“Computers” is a word that defines a broad selection of devices. While for some time the definition that came to most people’s mind was of an unshapely box that sat around a desk somewhere in the home or office, occasionally whirring, and quite useful for typing out documents, times have changed. The look, shape, and functionality of computers has also changed. Now, it’s impossible to find a new automobile for sale that doesn’t have a slew of computers beneath the hood. Wristwatches with altimeters and other extraneous features have become more computer and less a craftily assembled set of gears, as watches once were.
It’s not just in the consumer world that computers have become prevalent. Manufacturing industries have long made use of the “gee whiz” capabilities of accurate, non-tiring machines. From portion control “it’s” important to fill a 12 ounce bottle accurately with 12 ounces of fluid “ to auto part manufacture, the curves and sleek, aerodynamic designs of modern cars are enabled by intelligent machines. While a human programs the computers on the front end and takes care of any repair jobs, the computer takes it from there, and doesn’t complain when it gets no paid holiday. It’s easy to understand why a manufacturing plant operator would want to “employ” as many computers as possible: they’re accurate, non-tiring, never need a bathroom or lunch break, and will never ask for a pay raise.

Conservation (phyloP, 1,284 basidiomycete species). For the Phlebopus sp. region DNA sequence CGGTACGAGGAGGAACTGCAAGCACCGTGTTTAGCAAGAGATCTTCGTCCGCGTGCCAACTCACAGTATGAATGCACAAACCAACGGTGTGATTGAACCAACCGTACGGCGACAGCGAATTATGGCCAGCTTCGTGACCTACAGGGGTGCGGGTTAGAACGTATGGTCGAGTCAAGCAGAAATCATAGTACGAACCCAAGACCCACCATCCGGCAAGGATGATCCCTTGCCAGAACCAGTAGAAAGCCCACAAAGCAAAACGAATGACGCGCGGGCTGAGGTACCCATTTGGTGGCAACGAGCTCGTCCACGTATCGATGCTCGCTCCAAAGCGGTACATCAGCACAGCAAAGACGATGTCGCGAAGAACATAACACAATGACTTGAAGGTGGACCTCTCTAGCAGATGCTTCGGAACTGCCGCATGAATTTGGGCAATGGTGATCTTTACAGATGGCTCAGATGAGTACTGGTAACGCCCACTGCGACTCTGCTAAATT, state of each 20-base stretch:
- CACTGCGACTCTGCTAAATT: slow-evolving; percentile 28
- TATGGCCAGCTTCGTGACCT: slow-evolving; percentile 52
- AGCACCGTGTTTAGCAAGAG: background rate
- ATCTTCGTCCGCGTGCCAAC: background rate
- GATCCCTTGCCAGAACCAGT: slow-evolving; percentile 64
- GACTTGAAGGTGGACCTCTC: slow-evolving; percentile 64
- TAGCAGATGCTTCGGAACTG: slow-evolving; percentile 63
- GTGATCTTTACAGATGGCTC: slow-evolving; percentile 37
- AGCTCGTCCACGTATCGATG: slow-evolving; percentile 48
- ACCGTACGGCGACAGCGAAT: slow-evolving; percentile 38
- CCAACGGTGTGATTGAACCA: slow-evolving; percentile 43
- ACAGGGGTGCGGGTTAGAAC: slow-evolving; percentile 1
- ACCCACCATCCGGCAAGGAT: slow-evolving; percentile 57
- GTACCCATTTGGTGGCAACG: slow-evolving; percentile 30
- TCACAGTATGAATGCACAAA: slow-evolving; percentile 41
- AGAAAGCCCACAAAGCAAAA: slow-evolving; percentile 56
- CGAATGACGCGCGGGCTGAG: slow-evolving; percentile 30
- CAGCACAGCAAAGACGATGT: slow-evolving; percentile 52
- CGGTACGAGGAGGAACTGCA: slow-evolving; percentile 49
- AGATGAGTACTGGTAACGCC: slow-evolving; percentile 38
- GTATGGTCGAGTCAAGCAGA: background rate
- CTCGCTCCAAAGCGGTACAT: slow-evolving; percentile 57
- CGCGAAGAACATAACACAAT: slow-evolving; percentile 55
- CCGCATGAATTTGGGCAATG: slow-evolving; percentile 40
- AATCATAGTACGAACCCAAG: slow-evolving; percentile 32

As the new millennium gains age, computers will be found in ever more widespread use. Their accuracy and reliability will only increase, as will the viruses and bugs that are created with malicious intent to destroy or hard the performance that they offer. It’s easy to picture the punishments associated with computer hacking becoming far more serious as time goes on. Hacking one computer necessarily means that many integrated, linked machines will be affected by the malicious code, similar in criminal nature, to a string of burglaries.